In three easy-to-follow steps, Phelan can get your kids to cooperate and bring down your stress level. This indispensable book will help you during mealtimes, meltdowns, homework arguments, and other tricky kid situations. Overall, his tips encourage better behavior from moms and kids. He aims to abolish the “Talk-Persuade-Argue-Yell-Hit” cycle–and his method works. I still use it on my school age children.
3. Remarkably Average Parenting – Ilana Wiles | Amazon.in
One of the funniest and most entertaining parenting books for moms, The Mommy Shorts Guide tells the story of an “average” mom from a refreshing perspective. Ilana Wiles’ humorous book on remarkably average parenting is a must-read for every mom struggling to be the perfect mother to her children. Although the book contains lots of practical advice, it does not offer a solid list of dos and don’ts about raising children. This book is more of a tribute to every mother and celebrates the less glamorous side of parenting.
4. Boy Without Instructions – Penny Williams | Amazon.in
Creating a calmer home: This parenting book offers a firsthand depiction of a parent’s perspective while raising a child with ADHD. This is not your typical parenting book, offering step-by-step, how-to information. Instead, this memoir-style parenting book takes you on one mother’s journey, allowing you to see what real life is like with an ADHD child, the challenges and hardships that come with it and the steps the author takes to move in a more positive direction.
5. How to Talk So Kids Will Listen – Adele Faber | Amazon.in
This bestselling book is written by renowned experts Adele Faber and Elaine Mazlish who specialize in effective communication between parents and their children. This well-loved classic offers enduring insights on ways to deal with problems faced by parents while raising their children. Recommended by parents all over the world, this book offers practical, sensible, and hands-on solutions to children’s frustration and anger.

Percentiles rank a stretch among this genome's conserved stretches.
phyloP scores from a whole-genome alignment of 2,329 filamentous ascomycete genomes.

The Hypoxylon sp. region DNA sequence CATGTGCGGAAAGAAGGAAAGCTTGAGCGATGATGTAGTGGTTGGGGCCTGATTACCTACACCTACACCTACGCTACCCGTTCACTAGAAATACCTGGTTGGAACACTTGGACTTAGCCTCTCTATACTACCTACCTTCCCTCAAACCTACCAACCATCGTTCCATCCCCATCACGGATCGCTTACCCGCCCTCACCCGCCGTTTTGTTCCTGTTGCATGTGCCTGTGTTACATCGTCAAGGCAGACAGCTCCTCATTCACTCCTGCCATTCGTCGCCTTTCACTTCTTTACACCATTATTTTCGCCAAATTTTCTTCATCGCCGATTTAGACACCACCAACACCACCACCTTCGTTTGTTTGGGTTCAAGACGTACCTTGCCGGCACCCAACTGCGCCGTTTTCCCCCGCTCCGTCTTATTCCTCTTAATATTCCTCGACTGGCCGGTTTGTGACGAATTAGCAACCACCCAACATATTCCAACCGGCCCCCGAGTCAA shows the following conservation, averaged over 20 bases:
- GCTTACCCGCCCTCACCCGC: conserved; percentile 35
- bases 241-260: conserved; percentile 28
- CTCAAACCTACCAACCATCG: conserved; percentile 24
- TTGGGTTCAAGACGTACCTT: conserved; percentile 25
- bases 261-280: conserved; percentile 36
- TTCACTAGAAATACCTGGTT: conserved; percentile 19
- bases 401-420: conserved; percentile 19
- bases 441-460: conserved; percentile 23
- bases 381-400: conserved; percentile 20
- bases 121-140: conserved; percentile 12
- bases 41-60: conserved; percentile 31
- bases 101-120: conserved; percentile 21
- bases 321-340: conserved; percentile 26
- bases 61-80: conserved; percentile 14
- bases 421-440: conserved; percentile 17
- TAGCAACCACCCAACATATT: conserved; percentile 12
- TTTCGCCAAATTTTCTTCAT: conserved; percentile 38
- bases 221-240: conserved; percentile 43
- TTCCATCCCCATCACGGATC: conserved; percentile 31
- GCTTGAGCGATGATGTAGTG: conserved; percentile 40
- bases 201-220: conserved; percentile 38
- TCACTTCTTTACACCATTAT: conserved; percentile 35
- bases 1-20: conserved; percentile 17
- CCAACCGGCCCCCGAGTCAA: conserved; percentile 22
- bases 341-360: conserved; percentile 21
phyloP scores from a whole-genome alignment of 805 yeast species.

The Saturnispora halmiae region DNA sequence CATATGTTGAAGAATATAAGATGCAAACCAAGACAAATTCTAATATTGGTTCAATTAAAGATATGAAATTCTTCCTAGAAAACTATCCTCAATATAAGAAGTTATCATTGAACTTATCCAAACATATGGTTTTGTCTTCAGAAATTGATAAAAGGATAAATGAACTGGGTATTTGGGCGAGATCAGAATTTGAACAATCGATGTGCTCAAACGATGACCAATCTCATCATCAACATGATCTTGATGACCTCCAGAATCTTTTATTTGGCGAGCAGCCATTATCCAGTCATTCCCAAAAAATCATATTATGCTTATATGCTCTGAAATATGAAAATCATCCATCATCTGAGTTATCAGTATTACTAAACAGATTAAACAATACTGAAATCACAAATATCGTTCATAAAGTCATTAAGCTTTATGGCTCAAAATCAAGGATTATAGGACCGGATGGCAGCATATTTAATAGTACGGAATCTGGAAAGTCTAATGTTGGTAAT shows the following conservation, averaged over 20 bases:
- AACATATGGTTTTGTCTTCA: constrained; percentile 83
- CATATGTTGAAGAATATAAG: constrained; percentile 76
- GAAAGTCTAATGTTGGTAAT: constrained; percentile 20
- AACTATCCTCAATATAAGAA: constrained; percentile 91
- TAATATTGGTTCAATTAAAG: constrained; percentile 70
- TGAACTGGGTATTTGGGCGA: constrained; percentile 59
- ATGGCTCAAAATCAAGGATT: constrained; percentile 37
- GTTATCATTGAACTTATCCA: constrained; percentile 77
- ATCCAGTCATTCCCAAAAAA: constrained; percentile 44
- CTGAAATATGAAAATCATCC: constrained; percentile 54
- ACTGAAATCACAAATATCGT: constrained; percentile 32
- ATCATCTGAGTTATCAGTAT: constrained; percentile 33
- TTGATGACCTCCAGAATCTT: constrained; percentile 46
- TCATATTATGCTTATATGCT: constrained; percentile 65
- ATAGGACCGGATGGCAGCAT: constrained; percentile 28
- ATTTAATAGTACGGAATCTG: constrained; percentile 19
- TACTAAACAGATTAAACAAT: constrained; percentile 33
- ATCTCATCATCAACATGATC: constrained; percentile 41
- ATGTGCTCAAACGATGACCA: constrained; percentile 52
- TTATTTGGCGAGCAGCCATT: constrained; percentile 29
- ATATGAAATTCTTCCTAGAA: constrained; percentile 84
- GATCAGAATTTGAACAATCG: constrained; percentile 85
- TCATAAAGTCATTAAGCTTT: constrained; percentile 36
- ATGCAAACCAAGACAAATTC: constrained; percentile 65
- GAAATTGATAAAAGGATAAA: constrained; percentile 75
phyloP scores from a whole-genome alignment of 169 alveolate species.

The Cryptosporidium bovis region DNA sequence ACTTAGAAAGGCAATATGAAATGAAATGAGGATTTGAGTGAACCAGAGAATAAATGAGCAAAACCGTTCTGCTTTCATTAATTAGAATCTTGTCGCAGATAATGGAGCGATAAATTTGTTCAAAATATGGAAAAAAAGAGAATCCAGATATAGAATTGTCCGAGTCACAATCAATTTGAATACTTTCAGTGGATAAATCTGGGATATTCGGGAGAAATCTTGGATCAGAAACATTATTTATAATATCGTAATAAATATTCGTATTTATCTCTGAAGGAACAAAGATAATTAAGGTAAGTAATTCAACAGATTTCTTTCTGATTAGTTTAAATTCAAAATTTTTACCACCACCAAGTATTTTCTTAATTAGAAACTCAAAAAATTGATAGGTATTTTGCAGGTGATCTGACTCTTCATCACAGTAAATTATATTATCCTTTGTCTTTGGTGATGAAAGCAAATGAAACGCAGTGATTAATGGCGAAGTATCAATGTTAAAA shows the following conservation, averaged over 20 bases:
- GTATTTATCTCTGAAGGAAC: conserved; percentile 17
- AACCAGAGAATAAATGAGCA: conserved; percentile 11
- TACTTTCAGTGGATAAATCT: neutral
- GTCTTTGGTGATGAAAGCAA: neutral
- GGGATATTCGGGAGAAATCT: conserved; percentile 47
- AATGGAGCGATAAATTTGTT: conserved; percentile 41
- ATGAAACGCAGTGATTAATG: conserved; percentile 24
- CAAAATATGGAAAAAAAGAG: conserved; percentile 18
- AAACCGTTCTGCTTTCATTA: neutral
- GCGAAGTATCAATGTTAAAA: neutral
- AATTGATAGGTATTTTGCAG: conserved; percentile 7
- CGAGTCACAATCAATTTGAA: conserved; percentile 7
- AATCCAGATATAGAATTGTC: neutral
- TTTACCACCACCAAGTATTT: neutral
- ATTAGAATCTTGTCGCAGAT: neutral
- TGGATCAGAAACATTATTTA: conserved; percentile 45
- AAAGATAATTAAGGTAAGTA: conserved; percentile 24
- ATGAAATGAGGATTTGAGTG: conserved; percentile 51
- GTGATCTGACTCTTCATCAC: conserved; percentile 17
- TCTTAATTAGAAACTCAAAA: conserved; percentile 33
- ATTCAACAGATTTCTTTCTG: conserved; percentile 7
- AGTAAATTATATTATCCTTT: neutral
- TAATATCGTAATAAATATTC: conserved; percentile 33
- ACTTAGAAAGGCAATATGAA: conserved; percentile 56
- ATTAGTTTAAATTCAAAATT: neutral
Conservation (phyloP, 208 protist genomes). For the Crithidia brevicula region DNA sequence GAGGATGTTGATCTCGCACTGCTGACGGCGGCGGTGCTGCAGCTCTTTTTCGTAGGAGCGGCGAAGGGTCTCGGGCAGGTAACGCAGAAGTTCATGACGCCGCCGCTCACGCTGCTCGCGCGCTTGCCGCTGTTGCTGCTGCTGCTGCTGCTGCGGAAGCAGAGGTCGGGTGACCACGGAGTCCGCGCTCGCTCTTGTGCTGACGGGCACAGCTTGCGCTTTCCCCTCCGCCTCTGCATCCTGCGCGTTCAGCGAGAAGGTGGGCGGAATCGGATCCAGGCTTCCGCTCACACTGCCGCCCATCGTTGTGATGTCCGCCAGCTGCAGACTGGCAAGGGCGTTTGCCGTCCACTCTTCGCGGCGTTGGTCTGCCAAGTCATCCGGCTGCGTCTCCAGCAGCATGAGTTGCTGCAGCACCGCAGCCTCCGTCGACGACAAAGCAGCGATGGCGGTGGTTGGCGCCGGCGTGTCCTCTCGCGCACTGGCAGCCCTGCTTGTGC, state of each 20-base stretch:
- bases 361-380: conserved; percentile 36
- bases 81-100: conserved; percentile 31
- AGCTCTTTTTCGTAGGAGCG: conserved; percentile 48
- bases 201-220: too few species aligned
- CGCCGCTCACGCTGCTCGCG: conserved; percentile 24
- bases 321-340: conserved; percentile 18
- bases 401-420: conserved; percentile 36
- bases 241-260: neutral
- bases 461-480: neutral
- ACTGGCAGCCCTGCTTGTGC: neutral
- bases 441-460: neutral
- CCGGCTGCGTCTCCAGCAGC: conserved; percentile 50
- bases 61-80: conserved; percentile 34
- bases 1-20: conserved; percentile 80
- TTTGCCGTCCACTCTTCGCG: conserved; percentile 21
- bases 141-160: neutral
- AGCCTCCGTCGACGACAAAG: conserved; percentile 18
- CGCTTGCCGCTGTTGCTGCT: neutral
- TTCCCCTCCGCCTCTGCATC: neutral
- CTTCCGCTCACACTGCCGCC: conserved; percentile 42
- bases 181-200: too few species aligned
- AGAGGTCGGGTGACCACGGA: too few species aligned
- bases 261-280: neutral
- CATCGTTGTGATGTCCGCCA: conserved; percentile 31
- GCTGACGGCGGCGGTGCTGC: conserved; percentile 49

This book really is framed by a weekly support group, with each chapter covering a week of the authors’ real-life parenting workshop. It is about a bunch of ‘80s adults talk about their feelings and their extremely specific battles with their kids and their expectations and their frustrated powerlessness. It is almost annoying or would be if the book wasn’t written in the spirit of generosity and in the interest of children and parents both feel heard and respected and then forgiving each other when they both mess up more or less constantly.
6. Your Two-Year-Old – Louise Bates Ames | Amazon.in
This book is part of a series of the best little books about child development. They are all actually little – about 150 pages (a third of which are black-and-white photo illustrations of children from the ‘70s) – and follow the same general formula: here is what you are dealing with, here is what tends to work, isn’t it fascinating!, do what works and it will get better soon.
The late co-authors, Louise Bates Ames, and Frances L. Ilg, were psychologists and co-founders of the Gesell Child Development Institute at Yale, but their authority on the subject feels both colloquial and encyclopedic like they are describing a dear friend they have spent their whole lives observing and thinking about. But this friend just so happens to be your child, which means they must be spying on her from the great Yale tenure in the sky then hopping in a time machine to publish these books in 1976, 40 years before she was born!
7. Essentials of Parenting – Naren Goidani | Amazon.in
Making them ready for every tomorrow.”We human beings are pretty useless in predicting the future. As parents, don’t give our children the assets that will be enough. We cannot give our children a fixed career for their future because we don’t know what the future holds.”
Parenting is a bittersweet journey. Raising a child is both fulfilling and frustrating! Here are 25 parenting books to help you in your parenthood.